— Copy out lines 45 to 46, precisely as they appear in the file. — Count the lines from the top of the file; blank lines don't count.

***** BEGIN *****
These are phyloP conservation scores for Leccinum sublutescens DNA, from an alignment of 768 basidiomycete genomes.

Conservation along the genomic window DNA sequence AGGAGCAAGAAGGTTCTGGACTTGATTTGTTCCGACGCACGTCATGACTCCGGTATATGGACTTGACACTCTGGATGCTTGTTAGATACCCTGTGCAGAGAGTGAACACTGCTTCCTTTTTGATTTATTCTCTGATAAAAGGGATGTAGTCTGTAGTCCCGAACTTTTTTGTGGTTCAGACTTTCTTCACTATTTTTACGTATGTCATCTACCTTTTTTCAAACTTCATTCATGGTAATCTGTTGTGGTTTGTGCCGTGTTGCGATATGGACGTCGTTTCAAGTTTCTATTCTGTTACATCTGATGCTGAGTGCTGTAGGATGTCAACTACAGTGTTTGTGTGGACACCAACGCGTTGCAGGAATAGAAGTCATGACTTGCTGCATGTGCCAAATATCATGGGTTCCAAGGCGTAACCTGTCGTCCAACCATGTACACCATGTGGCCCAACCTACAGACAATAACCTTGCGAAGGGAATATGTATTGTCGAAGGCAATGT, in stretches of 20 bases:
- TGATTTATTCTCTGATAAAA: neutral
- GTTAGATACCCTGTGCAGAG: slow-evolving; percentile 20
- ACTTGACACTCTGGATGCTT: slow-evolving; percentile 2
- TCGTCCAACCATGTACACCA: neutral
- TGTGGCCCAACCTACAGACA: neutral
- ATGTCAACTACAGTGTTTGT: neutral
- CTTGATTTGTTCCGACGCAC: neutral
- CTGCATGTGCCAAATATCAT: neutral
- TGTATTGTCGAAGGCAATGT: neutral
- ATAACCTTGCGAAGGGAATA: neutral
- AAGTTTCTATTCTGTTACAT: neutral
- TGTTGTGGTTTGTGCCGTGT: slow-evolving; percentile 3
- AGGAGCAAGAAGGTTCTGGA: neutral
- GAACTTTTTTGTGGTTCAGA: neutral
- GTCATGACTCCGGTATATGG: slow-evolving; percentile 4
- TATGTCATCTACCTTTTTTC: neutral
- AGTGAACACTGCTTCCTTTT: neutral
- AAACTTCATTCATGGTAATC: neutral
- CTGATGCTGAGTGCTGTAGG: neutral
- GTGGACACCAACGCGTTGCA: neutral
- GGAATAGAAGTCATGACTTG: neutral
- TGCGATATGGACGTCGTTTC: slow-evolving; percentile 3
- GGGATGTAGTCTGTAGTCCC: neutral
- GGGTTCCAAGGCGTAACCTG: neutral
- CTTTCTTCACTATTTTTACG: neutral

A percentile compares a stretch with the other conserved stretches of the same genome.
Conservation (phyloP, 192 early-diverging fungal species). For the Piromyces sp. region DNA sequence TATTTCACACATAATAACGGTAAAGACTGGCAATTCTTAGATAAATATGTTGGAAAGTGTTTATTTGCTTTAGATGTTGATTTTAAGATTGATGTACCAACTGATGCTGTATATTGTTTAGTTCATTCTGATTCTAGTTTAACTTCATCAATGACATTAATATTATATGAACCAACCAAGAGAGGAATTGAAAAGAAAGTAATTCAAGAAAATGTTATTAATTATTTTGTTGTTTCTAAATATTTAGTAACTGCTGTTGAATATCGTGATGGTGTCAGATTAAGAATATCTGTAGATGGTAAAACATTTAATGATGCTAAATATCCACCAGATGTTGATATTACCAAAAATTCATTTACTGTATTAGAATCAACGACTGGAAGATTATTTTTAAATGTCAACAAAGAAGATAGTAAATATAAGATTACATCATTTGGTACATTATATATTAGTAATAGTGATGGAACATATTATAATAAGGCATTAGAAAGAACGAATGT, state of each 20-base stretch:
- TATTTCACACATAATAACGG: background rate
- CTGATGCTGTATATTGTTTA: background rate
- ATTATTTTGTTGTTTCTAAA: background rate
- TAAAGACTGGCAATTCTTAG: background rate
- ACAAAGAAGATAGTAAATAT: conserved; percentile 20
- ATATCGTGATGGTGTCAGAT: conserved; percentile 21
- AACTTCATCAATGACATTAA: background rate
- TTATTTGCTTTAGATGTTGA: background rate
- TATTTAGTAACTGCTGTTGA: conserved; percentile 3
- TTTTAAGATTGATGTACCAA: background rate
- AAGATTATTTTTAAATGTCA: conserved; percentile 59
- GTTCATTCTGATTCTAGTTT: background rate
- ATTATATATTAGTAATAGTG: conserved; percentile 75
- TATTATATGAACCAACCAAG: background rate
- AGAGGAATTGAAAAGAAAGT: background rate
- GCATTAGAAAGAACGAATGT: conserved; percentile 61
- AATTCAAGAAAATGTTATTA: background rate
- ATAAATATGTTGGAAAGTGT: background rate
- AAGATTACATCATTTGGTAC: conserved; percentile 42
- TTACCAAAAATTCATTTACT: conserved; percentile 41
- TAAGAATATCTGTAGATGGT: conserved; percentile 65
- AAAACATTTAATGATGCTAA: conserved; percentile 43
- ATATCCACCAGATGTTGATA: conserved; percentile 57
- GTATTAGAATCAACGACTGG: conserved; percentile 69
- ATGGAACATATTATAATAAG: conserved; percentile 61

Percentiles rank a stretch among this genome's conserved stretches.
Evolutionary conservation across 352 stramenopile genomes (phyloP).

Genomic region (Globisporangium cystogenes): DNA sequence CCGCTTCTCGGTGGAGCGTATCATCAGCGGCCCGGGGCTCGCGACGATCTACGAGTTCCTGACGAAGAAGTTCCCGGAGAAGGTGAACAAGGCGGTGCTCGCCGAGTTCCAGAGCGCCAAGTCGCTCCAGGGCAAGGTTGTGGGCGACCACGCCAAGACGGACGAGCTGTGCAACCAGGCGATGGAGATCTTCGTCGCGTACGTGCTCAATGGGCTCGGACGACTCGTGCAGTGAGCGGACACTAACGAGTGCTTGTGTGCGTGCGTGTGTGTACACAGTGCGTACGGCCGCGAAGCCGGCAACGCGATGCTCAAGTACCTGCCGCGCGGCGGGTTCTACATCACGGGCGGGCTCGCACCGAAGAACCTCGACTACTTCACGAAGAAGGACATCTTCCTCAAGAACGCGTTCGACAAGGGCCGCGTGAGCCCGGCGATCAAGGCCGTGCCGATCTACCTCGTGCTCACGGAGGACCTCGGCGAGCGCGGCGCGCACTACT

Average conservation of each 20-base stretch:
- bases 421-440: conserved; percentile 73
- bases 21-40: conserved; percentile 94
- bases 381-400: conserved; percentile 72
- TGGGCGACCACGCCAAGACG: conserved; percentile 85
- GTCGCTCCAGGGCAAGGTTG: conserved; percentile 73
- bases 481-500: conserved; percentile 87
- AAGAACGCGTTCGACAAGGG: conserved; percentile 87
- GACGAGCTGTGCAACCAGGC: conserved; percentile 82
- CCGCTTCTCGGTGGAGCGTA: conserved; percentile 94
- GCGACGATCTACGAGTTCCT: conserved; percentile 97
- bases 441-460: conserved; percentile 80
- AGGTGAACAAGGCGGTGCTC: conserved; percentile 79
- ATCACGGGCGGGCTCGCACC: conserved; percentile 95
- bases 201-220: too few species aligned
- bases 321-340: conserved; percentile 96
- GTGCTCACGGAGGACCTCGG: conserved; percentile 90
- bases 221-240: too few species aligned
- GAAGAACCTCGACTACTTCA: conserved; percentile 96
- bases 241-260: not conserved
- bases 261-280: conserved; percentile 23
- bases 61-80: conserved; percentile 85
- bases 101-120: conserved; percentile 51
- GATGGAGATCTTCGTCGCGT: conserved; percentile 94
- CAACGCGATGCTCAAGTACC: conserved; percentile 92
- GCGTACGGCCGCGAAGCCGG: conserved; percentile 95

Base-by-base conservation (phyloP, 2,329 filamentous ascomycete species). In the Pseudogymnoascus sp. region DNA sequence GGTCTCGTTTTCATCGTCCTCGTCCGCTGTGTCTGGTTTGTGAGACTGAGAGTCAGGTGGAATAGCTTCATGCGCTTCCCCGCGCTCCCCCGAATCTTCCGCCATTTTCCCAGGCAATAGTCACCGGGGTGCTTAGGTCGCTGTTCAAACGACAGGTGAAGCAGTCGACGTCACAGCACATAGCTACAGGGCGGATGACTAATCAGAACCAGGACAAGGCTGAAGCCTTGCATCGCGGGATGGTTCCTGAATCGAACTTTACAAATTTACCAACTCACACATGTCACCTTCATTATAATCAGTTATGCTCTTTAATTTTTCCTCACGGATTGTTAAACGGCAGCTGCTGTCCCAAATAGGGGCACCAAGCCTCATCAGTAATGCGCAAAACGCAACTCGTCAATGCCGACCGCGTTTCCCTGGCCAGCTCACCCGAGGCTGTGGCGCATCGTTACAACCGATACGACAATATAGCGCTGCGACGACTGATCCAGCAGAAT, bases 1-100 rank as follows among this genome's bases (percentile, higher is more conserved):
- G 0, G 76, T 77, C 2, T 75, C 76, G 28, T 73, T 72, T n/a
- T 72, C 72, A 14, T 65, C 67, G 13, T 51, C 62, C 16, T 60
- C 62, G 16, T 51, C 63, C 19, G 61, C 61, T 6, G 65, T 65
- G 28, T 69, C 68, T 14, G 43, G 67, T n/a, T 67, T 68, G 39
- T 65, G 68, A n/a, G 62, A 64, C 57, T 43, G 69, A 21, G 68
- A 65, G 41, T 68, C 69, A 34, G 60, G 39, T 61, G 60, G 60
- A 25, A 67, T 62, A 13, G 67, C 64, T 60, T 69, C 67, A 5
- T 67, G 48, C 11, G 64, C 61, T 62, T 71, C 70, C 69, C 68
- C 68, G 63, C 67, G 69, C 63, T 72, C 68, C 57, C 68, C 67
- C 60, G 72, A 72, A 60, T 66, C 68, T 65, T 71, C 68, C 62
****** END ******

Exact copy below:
- GCATTAGAAAGAACGAATGT: conserved; percentile 61
- AATTCAAGAAAATGTTATTA: background rate